Young Americans for Liberty protest War on Drugs
The local chapter of Young Americans for Liberty set up a table on the Quad to protest the War on Drugs by giving away free “pot brownies.” The brownies were given out of an actual pot to students on Wednesday in anticipation of the upcoming unofficial holiday for those who support the legalization of marijuana: 4/20.
Dan Humbrecht, president of YAL and sophomore in Engineering, operated the table along with 15 other members of the Registered Student Organization.
“4/20 is basically the day that everybody comes together for the idea of legalization and support for ending marijuana prohibition,” he said. “It’s just our way of bringing awareness to how the war on drugs has really failed, and it’s time for us to pursue some other options.”
Jason Spangehl, a civil and defense attorney, supported the group’s message and stopped by the table.
“I do a lot of small criminal defense work for people who have been arrested for marijuana infractions, and I definitely support legalization,” he said. “It’s definitely not a good lifestyle choice, but at the same time, we’re not making any improvements in their life by putting them in jail.”
Humbrecht added that the pursuing of drug crimes, instead of violent crimes, is inefficient.
“It’s a huge drain on government resources, too, to have law enforcement pursuing victimless crimes like drug crimes and to spend their resources doing this rather than investigating violent crimes and things along those lines,” Humbrecht said.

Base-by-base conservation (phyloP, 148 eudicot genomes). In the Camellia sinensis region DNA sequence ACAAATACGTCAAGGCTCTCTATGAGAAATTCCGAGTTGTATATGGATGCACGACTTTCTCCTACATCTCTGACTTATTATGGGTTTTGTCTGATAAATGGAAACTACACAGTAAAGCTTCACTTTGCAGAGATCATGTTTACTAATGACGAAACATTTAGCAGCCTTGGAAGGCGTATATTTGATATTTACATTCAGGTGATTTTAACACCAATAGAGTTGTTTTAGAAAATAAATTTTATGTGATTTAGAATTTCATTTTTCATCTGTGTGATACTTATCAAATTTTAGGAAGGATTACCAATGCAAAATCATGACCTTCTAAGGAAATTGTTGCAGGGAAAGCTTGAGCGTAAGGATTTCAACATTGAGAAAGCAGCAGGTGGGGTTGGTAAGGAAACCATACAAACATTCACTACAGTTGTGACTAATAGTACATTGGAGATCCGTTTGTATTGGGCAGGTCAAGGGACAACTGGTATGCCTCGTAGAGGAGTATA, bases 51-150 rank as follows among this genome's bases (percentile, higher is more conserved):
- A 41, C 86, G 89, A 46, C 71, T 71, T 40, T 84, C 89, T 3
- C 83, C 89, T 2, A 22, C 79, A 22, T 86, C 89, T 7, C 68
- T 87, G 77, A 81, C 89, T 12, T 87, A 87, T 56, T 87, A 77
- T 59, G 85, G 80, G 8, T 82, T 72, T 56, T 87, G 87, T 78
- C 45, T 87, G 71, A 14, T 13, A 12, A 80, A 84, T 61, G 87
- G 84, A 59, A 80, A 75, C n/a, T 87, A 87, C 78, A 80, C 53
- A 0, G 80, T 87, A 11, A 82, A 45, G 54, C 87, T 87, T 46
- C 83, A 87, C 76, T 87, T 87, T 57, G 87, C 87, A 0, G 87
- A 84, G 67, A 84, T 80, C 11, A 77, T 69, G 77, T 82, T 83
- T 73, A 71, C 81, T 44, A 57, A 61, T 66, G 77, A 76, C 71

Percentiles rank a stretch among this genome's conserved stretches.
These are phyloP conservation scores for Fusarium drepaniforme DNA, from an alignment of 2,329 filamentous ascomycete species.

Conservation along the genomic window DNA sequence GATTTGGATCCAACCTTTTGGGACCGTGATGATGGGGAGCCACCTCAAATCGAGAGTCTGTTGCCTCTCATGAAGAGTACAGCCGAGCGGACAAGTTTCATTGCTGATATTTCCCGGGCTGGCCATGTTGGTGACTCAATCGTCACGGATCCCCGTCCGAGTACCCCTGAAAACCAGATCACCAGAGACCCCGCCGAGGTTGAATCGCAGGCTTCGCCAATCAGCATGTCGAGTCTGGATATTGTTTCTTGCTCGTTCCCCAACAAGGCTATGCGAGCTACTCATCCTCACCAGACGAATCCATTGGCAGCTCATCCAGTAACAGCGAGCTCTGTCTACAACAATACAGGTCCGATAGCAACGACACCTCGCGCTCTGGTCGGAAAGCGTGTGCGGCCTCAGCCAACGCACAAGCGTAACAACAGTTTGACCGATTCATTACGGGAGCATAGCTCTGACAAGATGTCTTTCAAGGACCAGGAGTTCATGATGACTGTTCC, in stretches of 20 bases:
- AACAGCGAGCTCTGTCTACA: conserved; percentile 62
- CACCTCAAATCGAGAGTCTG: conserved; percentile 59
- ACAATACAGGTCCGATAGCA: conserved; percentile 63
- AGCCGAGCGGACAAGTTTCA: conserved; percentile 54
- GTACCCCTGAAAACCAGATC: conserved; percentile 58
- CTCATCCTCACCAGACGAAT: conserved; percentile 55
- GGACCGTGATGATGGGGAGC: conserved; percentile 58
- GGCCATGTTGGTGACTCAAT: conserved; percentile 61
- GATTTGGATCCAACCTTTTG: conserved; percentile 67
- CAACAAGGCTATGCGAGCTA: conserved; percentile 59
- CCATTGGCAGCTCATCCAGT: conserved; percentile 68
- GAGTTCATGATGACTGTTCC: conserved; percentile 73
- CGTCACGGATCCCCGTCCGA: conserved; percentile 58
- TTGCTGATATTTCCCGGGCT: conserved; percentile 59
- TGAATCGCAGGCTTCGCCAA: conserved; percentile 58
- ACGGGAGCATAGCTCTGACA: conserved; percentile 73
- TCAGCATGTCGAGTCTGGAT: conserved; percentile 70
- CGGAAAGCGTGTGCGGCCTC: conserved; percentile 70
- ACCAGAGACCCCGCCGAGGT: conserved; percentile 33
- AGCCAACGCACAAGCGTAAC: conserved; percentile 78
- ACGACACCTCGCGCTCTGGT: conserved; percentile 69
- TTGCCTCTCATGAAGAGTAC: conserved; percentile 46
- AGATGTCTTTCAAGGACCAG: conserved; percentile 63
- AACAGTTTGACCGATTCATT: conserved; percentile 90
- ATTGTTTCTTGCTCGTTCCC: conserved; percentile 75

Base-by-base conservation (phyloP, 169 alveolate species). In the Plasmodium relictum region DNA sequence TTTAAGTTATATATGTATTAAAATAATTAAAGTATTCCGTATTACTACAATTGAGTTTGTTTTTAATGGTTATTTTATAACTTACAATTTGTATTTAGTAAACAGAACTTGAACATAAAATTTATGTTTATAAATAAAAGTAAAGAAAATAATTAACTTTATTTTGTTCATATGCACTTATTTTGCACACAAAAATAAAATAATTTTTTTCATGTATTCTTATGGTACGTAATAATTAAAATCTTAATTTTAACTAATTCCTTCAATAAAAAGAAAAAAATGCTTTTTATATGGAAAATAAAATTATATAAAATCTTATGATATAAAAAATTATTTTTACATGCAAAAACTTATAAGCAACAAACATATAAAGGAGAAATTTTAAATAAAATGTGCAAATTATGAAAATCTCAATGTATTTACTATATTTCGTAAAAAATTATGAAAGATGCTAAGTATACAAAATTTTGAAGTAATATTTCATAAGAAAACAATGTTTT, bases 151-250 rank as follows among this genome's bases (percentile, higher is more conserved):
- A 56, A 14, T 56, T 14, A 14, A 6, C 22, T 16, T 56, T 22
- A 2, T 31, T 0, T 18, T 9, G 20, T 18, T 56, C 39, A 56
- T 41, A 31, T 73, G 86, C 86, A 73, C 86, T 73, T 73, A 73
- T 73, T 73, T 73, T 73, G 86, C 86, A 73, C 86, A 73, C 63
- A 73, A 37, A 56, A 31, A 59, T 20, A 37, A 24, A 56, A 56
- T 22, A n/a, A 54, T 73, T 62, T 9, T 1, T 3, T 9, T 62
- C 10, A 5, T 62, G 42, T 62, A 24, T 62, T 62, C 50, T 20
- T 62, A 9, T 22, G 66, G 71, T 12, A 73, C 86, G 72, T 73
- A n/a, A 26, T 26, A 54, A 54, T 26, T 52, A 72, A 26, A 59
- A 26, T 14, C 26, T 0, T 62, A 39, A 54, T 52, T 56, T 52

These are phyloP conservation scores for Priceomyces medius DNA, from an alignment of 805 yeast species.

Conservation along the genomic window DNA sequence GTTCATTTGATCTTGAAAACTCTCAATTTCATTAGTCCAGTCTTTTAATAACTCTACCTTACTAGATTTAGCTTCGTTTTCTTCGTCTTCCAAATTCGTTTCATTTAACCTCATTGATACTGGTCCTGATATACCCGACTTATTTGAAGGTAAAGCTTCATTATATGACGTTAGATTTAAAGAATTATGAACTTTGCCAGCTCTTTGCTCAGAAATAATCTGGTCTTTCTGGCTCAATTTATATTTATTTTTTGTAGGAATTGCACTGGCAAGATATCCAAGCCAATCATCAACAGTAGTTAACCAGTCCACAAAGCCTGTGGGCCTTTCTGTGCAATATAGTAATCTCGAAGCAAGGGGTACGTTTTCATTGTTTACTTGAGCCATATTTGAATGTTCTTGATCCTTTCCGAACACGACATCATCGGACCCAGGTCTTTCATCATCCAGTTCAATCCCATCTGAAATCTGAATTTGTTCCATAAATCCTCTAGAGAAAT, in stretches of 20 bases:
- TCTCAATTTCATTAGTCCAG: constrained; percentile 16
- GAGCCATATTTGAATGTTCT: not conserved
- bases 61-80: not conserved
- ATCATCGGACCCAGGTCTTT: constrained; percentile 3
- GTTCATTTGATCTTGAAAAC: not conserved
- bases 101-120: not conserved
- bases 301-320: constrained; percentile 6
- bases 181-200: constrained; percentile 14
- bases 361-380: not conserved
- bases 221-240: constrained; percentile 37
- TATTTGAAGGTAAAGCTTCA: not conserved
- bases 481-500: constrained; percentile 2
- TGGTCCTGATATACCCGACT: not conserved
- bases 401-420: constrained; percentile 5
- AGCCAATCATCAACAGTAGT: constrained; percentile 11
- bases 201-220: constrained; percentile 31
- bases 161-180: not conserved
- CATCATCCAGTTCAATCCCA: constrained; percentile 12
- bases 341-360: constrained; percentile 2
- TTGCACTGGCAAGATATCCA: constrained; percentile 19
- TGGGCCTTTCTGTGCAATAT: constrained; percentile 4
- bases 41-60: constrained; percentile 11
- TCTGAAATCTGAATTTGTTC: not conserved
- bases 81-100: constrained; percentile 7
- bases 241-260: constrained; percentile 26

Also on Wednesday, the Illinois House passed a measure that would allow medical marijuana to be prescribed to patients with illnesses that were laid out in the law. Gov. Pat Quinn indicated that he is open-minded to signing the bill into law.
Jvon Howard, junior in LAS, spoke about the government’s influence.
“The government is working to protect us, and we’re going against the government by trying to influence the drug into society, and that’s messing up peoples lives,” he said.
Economics lecturer Isaac DiIanni said that full legalization or medical legalization would be beneficial economically for the U.S.
“I would support legalization for personal liberty reasons,” he said. “The cost savings on the drug war would be positive. I believe that the benefits of legalization outweigh the cost.”
Nyajai can be reached at firstname.lastname@example.org. The Associated Press contributed to this report.
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